Bob Hope Not Told About War

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Bob Hope Not Told About War

TOLUCA LAKE, CA—Bob Hope's doctors and support staff have elected not to tell the 98-year-old show-business legend about the current military conflict in Afghanistan.

Hope enjoys a bowl of ice cream.

"Bob is a true patriot, and whenever he hears about a new war, he wants to get out there and entertain the troops," said Dr. Allan Reese, Hope's physician at Providence St. Joseph Medical Center, on Monday. "We figured between his pneumonia scare in August and his advanced age, it'd be best if we kept him out of the loop on the whole attacking-the-Taliban thing."

Hope, who brought USO shows overseas to American troops for more than 50 years, is currently confined to bedrest in his Toluca Lake home, where his wife Dolores and various nurses shield the comedian from the news events of the day.

"Instead of CNN and the nightly news, we've been playing tapes of NBC News broadcasts from 1976," said Lorraine DiMarco, Hope's day nurse. "He doesn't seem to notice. In fact, just this morning after the news, he scribbled down a few Jerry Ford gags for his next Christmas special."

In addition to the TV-news blockade, Hope's daily copies of The Los Angeles Times and USA Today have been replaced with old issues of Golf Digest.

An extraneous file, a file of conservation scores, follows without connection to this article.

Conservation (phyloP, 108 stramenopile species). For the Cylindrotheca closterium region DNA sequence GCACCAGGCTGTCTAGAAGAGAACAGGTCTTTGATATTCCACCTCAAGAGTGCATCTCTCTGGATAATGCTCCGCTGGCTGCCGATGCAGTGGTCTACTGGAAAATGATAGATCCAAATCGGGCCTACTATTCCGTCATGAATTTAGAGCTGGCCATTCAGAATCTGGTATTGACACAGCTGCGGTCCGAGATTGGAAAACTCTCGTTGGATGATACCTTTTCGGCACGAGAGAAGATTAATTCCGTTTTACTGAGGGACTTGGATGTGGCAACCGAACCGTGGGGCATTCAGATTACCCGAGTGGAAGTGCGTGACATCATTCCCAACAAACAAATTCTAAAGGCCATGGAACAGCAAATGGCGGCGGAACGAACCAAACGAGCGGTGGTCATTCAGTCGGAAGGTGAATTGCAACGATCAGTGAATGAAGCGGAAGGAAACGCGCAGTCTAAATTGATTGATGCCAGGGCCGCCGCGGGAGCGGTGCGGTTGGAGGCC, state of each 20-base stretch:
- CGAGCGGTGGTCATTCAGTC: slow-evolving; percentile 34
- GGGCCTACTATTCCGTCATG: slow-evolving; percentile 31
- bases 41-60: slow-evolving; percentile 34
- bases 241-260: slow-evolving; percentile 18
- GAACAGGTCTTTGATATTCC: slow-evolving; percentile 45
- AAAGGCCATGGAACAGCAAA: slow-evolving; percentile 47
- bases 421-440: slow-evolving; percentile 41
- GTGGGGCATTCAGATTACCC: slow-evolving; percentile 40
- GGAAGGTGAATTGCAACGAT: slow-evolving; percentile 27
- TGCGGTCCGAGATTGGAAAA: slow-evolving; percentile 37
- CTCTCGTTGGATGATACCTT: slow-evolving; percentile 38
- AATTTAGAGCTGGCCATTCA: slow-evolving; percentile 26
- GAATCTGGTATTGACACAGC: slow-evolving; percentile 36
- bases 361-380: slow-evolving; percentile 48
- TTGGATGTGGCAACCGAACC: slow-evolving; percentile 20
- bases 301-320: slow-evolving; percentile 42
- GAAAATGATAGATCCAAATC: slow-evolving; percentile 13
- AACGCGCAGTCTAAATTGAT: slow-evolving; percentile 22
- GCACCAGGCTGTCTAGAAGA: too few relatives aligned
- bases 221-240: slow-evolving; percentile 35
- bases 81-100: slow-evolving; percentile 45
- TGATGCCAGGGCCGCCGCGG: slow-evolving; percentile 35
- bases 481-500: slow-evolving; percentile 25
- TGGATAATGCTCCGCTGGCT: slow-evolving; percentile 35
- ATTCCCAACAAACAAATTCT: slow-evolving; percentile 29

Hope last performed for American servicemen during the Gulf War in 1991, but the show was cut short when the comedian fell and broke his hip while tap-dancing to a drastically slowed-down version of "You Light Up My Life."

Though a lack of major U.S. military conflicts over the last 10 years has kept Hope off the performing circuit, sources say he continually updates a list of "hot new contemporary entertainers" in case world events dictate another trip overseas. Recent additions to the list include Lola Falana, Jamie Farr, Joey Heatherton, Paul Williams, and "the inimitable Charo."

"Bob has mentioned several times that he wants to bring along Perry Como and Frank Sinatra on his next tour of Europe," DiMarco said. "I don't have the heart to tell him."

In addition to his deteriorating health, Hope's handlers believe his vaudevillian brand of jokes and song-and-dance numbers may not go over well with the young servicemen of today.

"I know Bob means well, and God knows he does love doing it," said Hope's longtime publicist and friend Timothy Orenstam. "But I'm not so sure the morale of twentysomething soldiers would be helped by the sight of an incontinent old man shuffling painfully across the stage. These kids want to see rock bands like Limp Bizkit or pretty girls like Pamela Anderson, not a man born in 1903 struggling through an off-key rendition of 'Thanks For The Memories.'"

Despite efforts to shield the ailing comedian from current events, Hope has occasionally managed to glean tiny snippets of information. Communicating with low grunts and hand signals, a feeble but feisty Hope issued a press statement earlier this week condemning recent acts of terrorism.

"Ayatollah Khomeini must be brought to justice," he said. "Let's bring the Iranian hostages home."


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